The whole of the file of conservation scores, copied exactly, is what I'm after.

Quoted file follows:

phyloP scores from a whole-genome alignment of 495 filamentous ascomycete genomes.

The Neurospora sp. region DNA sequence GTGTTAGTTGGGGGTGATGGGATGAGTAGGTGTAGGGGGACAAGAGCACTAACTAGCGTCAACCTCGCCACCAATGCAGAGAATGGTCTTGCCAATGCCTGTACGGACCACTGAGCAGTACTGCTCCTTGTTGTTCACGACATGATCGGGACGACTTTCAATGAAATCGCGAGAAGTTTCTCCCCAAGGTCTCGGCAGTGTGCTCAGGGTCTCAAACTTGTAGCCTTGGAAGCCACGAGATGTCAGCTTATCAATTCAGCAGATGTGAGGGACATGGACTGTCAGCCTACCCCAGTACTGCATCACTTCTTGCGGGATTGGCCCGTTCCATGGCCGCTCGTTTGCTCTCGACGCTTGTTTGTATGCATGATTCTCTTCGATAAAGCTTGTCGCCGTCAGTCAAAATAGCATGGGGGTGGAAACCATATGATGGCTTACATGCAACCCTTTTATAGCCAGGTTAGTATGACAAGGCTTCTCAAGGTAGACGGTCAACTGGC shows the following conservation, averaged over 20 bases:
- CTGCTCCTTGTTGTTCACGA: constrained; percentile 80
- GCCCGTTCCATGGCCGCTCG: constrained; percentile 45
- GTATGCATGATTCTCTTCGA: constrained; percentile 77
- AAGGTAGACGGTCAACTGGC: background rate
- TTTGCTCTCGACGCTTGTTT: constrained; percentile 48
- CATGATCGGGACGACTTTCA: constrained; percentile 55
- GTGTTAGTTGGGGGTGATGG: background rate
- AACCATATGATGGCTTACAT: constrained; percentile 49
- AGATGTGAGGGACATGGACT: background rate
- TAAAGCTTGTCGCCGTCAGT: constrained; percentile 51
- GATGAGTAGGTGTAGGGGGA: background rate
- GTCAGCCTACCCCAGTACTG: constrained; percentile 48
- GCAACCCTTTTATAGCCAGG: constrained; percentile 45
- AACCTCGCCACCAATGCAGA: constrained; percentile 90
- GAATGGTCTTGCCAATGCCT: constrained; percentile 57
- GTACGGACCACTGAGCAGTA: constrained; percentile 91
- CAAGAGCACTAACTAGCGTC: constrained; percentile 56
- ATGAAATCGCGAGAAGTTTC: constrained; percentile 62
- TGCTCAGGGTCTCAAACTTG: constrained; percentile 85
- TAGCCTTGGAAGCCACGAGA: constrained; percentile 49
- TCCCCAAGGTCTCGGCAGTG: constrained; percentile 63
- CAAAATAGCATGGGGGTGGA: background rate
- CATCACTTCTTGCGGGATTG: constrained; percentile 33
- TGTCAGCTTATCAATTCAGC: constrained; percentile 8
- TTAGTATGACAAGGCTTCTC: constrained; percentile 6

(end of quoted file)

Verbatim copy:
phyloP scores from a whole-genome alignment of 495 filamentous ascomycete genomes.

The Neurospora sp. region DNA sequence GTGTTAGTTGGGGGTGATGGGATGAGTAGGTGTAGGGGGACAAGAGCACTAACTAGCGTCAACCTCGCCACCAATGCAGAGAATGGTCTTGCCAATGCCTGTACGGACCACTGAGCAGTACTGCTCCTTGTTGTTCACGACATGATCGGGACGACTTTCAATGAAATCGCGAGAAGTTTCTCCCCAAGGTCTCGGCAGTGTGCTCAGGGTCTCAAACTTGTAGCCTTGGAAGCCACGAGATGTCAGCTTATCAATTCAGCAGATGTGAGGGACATGGACTGTCAGCCTACCCCAGTACTGCATCACTTCTTGCGGGATTGGCCCGTTCCATGGCCGCTCGTTTGCTCTCGACGCTTGTTTGTATGCATGATTCTCTTCGATAAAGCTTGTCGCCGTCAGTCAAAATAGCATGGGGGTGGAAACCATATGATGGCTTACATGCAACCCTTTTATAGCCAGGTTAGTATGACAAGGCTTCTCAAGGTAGACGGTCAACTGGC shows the following conservation, averaged over 20 bases:
- CTGCTCCTTGTTGTTCACGA: constrained; percentile 80
- GCCCGTTCCATGGCCGCTCG: constrained; percentile 45
- GTATGCATGATTCTCTTCGA: constrained; percentile 77
- AAGGTAGACGGTCAACTGGC: background rate
- TTTGCTCTCGACGCTTGTTT: constrained; percentile 48
- CATGATCGGGACGACTTTCA: constrained; percentile 55
- GTGTTAGTTGGGGGTGATGG: background rate
- AACCATATGATGGCTTACAT: constrained; percentile 49
- AGATGTGAGGGACATGGACT: background rate
- TAAAGCTTGTCGCCGTCAGT: constrained; percentile 51
- GATGAGTAGGTGTAGGGGGA: background rate
- GTCAGCCTACCCCAGTACTG: constrained; percentile 48
- GCAACCCTTTTATAGCCAGG: constrained; percentile 45
- AACCTCGCCACCAATGCAGA: constrained; percentile 90
- GAATGGTCTTGCCAATGCCT: constrained; percentile 57
- GTACGGACCACTGAGCAGTA: constrained; percentile 91
- CAAGAGCACTAACTAGCGTC: constrained; percentile 56
- ATGAAATCGCGAGAAGTTTC: constrained; percentile 62
- TGCTCAGGGTCTCAAACTTG: constrained; percentile 85
- TAGCCTTGGAAGCCACGAGA: constrained; percentile 49
- TCCCCAAGGTCTCGGCAGTG: constrained; percentile 63
- CAAAATAGCATGGGGGTGGA: background rate
- CATCACTTCTTGCGGGATTG: constrained; percentile 33
- TGTCAGCTTATCAATTCAGC: constrained; percentile 8
- TTAGTATGACAAGGCTTCTC: constrained; percentile 6